The author writes with great realism of living in Ukraine during that period of time. She reaches deep to portray the tenacity, determination, and deeply felt emotions of these women, in the face of the different and continual challenges in their lives. This book should be of particular interest to readers, given the current Russian invasion of Ukraine. The history described by the author explains a great deal of what is happening now.  This reader lived in Czechoslovakia when it was part of the Soviet Union, and the author has hit the nail on the head of what it is like to live in a country under Russia’s control.

The only problem I had with this book were some prolonged descriptions of the women’s emotional states or considerations of Ukrainian politics. This slowed the forward progress of the story and tempted me to read ahead.

This is the author’ first book and, overall, I think she’s written a winner. I highly recommend this book for anyone who enjoys women’s fiction in a historical setting, and especially in the recent history of Eastern Europe.

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A Ukrainian rebel. Three generations of women bearing the consequences. A journey that changes everything.

When Ivanna opens the door to uniformed officers, her tranquil life is torn to pieces – leaving behind a broken woman who must learn to endure cold, starvation, and the memories of a man who died in the quintessential act of betrayal. Using her thrift, ingenuity, and a bit of luck, she finds a way to survive in Soviet Ukraine, along with her daughter, Yevtsye. But the question remains, will she be strong enough to withstand her daughter’s deceit and the eventual downfall of the nation she has devoted her life to? Or will the memories of her late husband act as a shadow haunting everyone and everything she loves, including Ionna, the granddaughter that never knew him?

In Sunflowers Beneath the Snow, Teri M. Brown explores the tenacity of women, showing that even in grueling circumstances, they can, and do, experience all the good things life has to offer – compassion, joy, love, faith, and wonder.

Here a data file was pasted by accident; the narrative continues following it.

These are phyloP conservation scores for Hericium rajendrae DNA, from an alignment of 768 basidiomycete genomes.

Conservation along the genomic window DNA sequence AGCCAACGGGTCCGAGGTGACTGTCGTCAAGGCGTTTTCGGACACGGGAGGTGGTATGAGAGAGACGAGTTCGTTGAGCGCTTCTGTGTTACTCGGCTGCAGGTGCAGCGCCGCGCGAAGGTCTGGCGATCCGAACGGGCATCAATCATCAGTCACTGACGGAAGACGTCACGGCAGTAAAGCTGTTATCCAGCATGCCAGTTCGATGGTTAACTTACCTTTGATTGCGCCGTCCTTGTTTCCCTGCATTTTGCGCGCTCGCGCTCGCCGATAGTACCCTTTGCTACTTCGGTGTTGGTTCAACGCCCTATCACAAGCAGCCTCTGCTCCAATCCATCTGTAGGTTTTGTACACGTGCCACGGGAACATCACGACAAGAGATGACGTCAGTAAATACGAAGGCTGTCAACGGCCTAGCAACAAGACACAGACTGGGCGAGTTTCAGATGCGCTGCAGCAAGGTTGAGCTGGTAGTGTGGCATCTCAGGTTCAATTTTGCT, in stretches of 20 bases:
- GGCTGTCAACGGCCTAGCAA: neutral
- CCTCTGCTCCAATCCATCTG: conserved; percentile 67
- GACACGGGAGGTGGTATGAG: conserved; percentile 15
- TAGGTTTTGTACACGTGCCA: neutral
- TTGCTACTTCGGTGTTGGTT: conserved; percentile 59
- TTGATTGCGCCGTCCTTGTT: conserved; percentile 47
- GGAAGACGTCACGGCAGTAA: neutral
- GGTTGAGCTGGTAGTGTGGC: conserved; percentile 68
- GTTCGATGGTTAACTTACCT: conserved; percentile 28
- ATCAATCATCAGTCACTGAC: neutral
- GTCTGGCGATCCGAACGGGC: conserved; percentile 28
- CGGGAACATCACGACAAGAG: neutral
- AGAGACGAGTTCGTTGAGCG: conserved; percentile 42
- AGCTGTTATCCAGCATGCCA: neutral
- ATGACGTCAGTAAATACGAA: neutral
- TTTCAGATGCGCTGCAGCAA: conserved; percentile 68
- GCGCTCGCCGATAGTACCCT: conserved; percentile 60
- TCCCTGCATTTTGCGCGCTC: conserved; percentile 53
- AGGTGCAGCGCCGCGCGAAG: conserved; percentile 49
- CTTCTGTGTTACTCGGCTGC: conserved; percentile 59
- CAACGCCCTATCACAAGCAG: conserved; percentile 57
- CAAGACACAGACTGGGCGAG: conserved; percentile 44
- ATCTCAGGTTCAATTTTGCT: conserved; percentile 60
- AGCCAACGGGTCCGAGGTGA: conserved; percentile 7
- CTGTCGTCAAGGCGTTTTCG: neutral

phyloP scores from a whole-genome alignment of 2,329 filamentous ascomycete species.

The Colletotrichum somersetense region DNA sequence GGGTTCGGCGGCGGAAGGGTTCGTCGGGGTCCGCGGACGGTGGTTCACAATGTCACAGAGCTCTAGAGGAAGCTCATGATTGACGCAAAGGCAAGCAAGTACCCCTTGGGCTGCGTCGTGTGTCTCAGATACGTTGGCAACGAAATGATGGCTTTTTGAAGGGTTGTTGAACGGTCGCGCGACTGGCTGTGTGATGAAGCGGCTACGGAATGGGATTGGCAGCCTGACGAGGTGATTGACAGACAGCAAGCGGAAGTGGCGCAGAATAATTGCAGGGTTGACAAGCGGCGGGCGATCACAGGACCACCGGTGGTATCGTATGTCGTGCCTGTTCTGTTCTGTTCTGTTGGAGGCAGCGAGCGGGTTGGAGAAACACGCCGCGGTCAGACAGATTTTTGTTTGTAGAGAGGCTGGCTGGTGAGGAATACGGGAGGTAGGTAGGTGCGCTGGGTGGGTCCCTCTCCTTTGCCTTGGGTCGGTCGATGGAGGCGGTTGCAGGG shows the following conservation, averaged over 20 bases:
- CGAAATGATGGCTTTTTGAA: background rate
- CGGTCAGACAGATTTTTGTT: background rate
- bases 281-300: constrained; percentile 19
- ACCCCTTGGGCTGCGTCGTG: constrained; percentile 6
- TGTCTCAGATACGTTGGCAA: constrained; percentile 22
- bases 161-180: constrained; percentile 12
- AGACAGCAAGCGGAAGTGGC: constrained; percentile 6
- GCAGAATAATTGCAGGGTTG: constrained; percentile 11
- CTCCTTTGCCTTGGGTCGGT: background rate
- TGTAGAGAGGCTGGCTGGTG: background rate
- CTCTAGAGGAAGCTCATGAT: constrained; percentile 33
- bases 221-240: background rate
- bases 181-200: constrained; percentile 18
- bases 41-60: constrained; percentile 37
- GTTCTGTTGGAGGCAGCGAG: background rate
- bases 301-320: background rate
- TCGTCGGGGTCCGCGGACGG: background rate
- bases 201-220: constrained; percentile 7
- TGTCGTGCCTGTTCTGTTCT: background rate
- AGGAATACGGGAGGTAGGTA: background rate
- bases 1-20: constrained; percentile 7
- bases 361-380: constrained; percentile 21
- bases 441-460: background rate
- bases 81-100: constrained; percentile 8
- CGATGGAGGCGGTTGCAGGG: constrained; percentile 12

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📚For Those Who ‘love a good historical #mystery’ Noelle reviews Dark Hunter by F.J. Watson, for Rosie’s #Bookreview Team #RBRT.📚

Today’s team review is from Noelle.

She blogs here https://saylingaway.wordpress.com

Rosie's #Bookreview Team #RBRT

Noelle has been reading Dark Hunter by F. J. Watson

Historical Mystery

I do love a good historical mystery, and Fiona Watson has written an atmospheric and compelling one, set in the city of Berwick-upon-Tweed in the early 14th century.

In the year 1317, a young and pious squire named Benedict Russell is sent to the English-held garrison of Berwick-upon-Tweed, a town sitting on the border between Scotland and England. The town’s strategic position and relative wealth had previously resulted in a succession of raids, sieges and takeovers during centuries of war between these two countries. Three years earlier to Benedict’s arrival, the Scots, led by Robert the Bruce, had won a massive victory at the battle of Bannockburn and were raiding over the border. Edward II decided to send reinforcements to Berwick in case of an attack.

Benedict is learned – he can read and write – and is belittled by his fellow squires, who are more trained in the art of swordplay and warfare. He discovers through keen observation and a little diversion that the knight supplying food to the garrison is diverting money into his own accounts. Recognition of his ability gets him the task of discovering who murdered a beautiful young girl, one whom Benedict lusted after, and left her mutilated body outside the city’s walls. Benedict must decide if the murder was a crime of passion or one which involves a traitor or spy for the Scots.